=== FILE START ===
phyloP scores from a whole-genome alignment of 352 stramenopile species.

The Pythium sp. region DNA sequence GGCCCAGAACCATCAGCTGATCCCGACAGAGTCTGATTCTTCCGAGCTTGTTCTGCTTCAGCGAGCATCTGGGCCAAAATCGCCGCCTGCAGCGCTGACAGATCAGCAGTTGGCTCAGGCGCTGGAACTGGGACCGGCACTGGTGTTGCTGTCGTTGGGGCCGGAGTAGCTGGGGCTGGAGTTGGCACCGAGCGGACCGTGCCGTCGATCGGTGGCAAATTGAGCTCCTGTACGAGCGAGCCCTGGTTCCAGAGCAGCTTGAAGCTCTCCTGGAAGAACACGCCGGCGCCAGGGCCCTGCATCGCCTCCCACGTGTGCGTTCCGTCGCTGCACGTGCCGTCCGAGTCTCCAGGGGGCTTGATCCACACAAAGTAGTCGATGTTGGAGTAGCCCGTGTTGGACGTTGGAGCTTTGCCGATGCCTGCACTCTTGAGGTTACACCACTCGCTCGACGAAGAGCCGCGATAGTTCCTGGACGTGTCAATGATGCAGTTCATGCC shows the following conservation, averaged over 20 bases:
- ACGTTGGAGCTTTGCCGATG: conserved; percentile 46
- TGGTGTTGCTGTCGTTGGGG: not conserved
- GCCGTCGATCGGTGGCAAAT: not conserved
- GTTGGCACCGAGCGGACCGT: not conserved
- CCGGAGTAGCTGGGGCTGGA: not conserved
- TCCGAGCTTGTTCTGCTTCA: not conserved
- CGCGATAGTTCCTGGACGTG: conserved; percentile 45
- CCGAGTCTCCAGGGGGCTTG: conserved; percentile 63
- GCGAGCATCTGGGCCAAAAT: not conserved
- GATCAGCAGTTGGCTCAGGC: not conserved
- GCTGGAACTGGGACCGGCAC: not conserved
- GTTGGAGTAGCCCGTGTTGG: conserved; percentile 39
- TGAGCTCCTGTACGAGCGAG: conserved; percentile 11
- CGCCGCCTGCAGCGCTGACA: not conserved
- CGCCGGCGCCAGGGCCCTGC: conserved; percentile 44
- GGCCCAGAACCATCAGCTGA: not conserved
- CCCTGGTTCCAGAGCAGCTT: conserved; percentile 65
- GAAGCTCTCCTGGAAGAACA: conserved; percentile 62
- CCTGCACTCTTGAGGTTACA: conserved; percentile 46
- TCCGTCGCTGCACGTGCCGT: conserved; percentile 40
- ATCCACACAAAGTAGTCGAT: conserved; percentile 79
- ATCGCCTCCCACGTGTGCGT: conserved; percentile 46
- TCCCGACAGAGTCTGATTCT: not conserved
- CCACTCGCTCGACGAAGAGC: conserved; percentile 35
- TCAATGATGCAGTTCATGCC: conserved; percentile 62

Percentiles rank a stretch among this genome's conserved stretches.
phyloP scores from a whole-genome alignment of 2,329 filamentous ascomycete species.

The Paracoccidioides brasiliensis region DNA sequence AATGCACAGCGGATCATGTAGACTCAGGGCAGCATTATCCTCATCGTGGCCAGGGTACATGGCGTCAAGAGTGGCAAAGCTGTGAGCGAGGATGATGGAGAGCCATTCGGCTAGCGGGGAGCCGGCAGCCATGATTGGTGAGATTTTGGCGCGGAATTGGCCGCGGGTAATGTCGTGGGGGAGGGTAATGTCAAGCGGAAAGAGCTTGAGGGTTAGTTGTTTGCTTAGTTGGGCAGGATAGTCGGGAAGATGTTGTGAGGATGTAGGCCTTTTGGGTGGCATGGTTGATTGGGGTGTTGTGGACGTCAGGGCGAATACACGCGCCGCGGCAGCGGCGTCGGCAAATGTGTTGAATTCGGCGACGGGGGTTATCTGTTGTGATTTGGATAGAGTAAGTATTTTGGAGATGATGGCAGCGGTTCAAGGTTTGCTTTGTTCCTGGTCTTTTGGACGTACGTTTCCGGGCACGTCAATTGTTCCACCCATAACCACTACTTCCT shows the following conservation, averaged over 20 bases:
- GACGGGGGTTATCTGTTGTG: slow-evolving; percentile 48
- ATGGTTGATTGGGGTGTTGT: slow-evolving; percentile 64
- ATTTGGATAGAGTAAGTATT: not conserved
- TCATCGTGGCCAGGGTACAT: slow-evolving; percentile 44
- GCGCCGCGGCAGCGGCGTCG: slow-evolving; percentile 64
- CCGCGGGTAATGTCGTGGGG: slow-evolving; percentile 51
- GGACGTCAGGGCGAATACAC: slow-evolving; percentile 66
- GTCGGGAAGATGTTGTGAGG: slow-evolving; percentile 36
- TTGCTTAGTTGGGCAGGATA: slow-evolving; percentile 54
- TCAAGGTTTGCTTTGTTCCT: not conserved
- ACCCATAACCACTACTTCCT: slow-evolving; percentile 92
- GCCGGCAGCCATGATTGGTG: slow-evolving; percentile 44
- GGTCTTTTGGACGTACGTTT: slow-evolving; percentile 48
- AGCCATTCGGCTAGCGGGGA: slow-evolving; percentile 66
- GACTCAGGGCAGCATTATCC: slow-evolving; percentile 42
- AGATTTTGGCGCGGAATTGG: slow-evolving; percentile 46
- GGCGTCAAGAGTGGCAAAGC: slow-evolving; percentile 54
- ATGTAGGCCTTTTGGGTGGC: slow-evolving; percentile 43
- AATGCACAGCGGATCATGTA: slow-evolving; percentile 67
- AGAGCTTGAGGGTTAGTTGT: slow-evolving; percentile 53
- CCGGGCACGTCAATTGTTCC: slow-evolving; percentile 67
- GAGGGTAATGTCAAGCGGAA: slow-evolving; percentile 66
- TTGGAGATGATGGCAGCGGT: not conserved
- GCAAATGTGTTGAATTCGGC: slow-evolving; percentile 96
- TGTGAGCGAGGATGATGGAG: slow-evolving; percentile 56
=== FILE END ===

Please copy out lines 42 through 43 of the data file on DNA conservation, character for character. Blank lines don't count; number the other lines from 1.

- GCCGGCAGCCATGATTGGTG: slow-evolving; percentile 44
- GGTCTTTTGGACGTACGTTT: slow-evolving; percentile 48